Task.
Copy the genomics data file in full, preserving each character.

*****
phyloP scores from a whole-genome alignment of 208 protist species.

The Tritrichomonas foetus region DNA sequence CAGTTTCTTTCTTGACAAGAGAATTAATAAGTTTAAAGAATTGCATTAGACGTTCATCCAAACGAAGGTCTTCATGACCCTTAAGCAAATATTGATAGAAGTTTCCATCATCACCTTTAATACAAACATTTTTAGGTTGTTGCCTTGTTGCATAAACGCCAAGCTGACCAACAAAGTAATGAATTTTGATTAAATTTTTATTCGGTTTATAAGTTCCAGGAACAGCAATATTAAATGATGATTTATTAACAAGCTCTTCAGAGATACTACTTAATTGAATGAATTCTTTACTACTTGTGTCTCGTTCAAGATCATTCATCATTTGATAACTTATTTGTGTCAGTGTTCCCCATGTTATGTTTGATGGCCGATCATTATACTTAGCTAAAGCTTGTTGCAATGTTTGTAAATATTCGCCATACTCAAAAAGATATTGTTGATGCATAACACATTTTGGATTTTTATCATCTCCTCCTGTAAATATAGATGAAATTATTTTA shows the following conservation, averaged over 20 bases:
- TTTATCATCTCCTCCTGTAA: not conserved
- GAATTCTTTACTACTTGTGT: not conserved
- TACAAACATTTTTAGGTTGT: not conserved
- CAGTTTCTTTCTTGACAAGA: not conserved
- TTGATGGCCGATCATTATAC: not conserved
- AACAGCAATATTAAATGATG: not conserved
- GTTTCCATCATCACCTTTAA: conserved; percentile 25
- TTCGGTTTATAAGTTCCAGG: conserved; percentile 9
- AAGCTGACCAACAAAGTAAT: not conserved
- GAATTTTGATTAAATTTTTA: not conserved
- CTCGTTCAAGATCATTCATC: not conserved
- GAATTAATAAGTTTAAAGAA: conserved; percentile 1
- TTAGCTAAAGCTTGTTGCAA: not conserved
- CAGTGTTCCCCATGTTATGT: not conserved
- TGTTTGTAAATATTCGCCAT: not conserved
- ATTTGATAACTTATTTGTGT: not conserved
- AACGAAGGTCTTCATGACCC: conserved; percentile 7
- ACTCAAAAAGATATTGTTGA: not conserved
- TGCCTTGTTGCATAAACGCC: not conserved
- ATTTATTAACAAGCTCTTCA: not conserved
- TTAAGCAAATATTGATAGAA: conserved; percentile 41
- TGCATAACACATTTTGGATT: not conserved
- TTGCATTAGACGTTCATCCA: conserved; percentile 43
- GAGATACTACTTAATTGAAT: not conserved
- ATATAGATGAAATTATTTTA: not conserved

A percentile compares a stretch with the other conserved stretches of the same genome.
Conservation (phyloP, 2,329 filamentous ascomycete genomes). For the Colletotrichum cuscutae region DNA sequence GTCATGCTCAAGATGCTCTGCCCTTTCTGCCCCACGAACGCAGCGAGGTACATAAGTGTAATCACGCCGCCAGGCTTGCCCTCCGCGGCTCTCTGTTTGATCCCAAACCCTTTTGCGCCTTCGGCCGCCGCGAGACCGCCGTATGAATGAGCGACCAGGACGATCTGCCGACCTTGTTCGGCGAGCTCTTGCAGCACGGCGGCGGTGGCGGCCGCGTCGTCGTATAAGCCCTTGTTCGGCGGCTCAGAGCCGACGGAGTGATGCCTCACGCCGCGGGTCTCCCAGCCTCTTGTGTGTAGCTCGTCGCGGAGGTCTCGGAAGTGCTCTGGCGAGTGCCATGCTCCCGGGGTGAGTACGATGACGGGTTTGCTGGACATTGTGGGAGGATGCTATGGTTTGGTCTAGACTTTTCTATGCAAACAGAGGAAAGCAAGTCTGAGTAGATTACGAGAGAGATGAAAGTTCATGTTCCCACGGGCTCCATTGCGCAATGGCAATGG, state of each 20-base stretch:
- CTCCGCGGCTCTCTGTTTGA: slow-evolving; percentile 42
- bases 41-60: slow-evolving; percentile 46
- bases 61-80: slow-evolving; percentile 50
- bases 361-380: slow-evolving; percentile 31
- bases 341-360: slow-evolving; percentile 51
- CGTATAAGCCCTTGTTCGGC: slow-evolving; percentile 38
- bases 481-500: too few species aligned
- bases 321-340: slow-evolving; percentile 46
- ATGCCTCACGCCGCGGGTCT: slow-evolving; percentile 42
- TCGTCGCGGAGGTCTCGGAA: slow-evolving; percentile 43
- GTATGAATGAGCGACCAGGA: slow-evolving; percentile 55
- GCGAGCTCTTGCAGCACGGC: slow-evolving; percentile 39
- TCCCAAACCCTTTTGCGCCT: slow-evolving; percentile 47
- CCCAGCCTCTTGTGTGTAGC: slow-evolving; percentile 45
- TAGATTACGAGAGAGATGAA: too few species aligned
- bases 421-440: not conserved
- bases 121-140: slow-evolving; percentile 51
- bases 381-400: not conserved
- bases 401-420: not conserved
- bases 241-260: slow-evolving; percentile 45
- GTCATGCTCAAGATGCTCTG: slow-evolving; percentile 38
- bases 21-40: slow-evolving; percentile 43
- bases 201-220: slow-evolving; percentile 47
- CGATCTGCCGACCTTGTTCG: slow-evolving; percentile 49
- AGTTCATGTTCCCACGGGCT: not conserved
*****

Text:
phyloP scores from a whole-genome alignment of 208 protist species.

The Tritrichomonas foetus region DNA sequence CAGTTTCTTTCTTGACAAGAGAATTAATAAGTTTAAAGAATTGCATTAGACGTTCATCCAAACGAAGGTCTTCATGACCCTTAAGCAAATATTGATAGAAGTTTCCATCATCACCTTTAATACAAACATTTTTAGGTTGTTGCCTTGTTGCATAAACGCCAAGCTGACCAACAAAGTAATGAATTTTGATTAAATTTTTATTCGGTTTATAAGTTCCAGGAACAGCAATATTAAATGATGATTTATTAACAAGCTCTTCAGAGATACTACTTAATTGAATGAATTCTTTACTACTTGTGTCTCGTTCAAGATCATTCATCATTTGATAACTTATTTGTGTCAGTGTTCCCCATGTTATGTTTGATGGCCGATCATTATACTTAGCTAAAGCTTGTTGCAATGTTTGTAAATATTCGCCATACTCAAAAAGATATTGTTGATGCATAACACATTTTGGATTTTTATCATCTCCTCCTGTAAATATAGATGAAATTATTTTA shows the following conservation, averaged over 20 bases:
- TTTATCATCTCCTCCTGTAA: not conserved
- GAATTCTTTACTACTTGTGT: not conserved
- TACAAACATTTTTAGGTTGT: not conserved
- CAGTTTCTTTCTTGACAAGA: not conserved
- TTGATGGCCGATCATTATAC: not conserved
- AACAGCAATATTAAATGATG: not conserved
- GTTTCCATCATCACCTTTAA: conserved; percentile 25
- TTCGGTTTATAAGTTCCAGG: conserved; percentile 9
- AAGCTGACCAACAAAGTAAT: not conserved
- GAATTTTGATTAAATTTTTA: not conserved
- CTCGTTCAAGATCATTCATC: not conserved
- GAATTAATAAGTTTAAAGAA: conserved; percentile 1
- TTAGCTAAAGCTTGTTGCAA: not conserved
- CAGTGTTCCCCATGTTATGT: not conserved
- TGTTTGTAAATATTCGCCAT: not conserved
- ATTTGATAACTTATTTGTGT: not conserved
- AACGAAGGTCTTCATGACCC: conserved; percentile 7
- ACTCAAAAAGATATTGTTGA: not conserved
- TGCCTTGTTGCATAAACGCC: not conserved
- ATTTATTAACAAGCTCTTCA: not conserved
- TTAAGCAAATATTGATAGAA: conserved; percentile 41
- TGCATAACACATTTTGGATT: not conserved
- TTGCATTAGACGTTCATCCA: conserved; percentile 43
- GAGATACTACTTAATTGAAT: not conserved
- ATATAGATGAAATTATTTTA: not conserved

A percentile compares a stretch with the other conserved stretches of the same genome.
Conservation (phyloP, 2,329 filamentous ascomycete genomes). For the Colletotrichum cuscutae region DNA sequence GTCATGCTCAAGATGCTCTGCCCTTTCTGCCCCACGAACGCAGCGAGGTACATAAGTGTAATCACGCCGCCAGGCTTGCCCTCCGCGGCTCTCTGTTTGATCCCAAACCCTTTTGCGCCTTCGGCCGCCGCGAGACCGCCGTATGAATGAGCGACCAGGACGATCTGCCGACCTTGTTCGGCGAGCTCTTGCAGCACGGCGGCGGTGGCGGCCGCGTCGTCGTATAAGCCCTTGTTCGGCGGCTCAGAGCCGACGGAGTGATGCCTCACGCCGCGGGTCTCCCAGCCTCTTGTGTGTAGCTCGTCGCGGAGGTCTCGGAAGTGCTCTGGCGAGTGCCATGCTCCCGGGGTGAGTACGATGACGGGTTTGCTGGACATTGTGGGAGGATGCTATGGTTTGGTCTAGACTTTTCTATGCAAACAGAGGAAAGCAAGTCTGAGTAGATTACGAGAGAGATGAAAGTTCATGTTCCCACGGGCTCCATTGCGCAATGGCAATGG, state of each 20-base stretch:
- CTCCGCGGCTCTCTGTTTGA: slow-evolving; percentile 42
- bases 41-60: slow-evolving; percentile 46
- bases 61-80: slow-evolving; percentile 50
- bases 361-380: slow-evolving; percentile 31
- bases 341-360: slow-evolving; percentile 51
- CGTATAAGCCCTTGTTCGGC: slow-evolving; percentile 38
- bases 481-500: too few species aligned
- bases 321-340: slow-evolving; percentile 46
- ATGCCTCACGCCGCGGGTCT: slow-evolving; percentile 42
- TCGTCGCGGAGGTCTCGGAA: slow-evolving; percentile 43
- GTATGAATGAGCGACCAGGA: slow-evolving; percentile 55
- GCGAGCTCTTGCAGCACGGC: slow-evolving; percentile 39
- TCCCAAACCCTTTTGCGCCT: slow-evolving; percentile 47
- CCCAGCCTCTTGTGTGTAGC: slow-evolving; percentile 45
- TAGATTACGAGAGAGATGAA: too few species aligned
- bases 421-440: not conserved
- bases 121-140: slow-evolving; percentile 51
- bases 381-400: not conserved
- bases 401-420: not conserved
- bases 241-260: slow-evolving; percentile 45
- GTCATGCTCAAGATGCTCTG: slow-evolving; percentile 38
- bases 21-40: slow-evolving; percentile 43
- bases 201-220: slow-evolving; percentile 47
- CGATCTGCCGACCTTGTTCG: slow-evolving; percentile 49
- AGTTCATGTTCCCACGGGCT: not conserved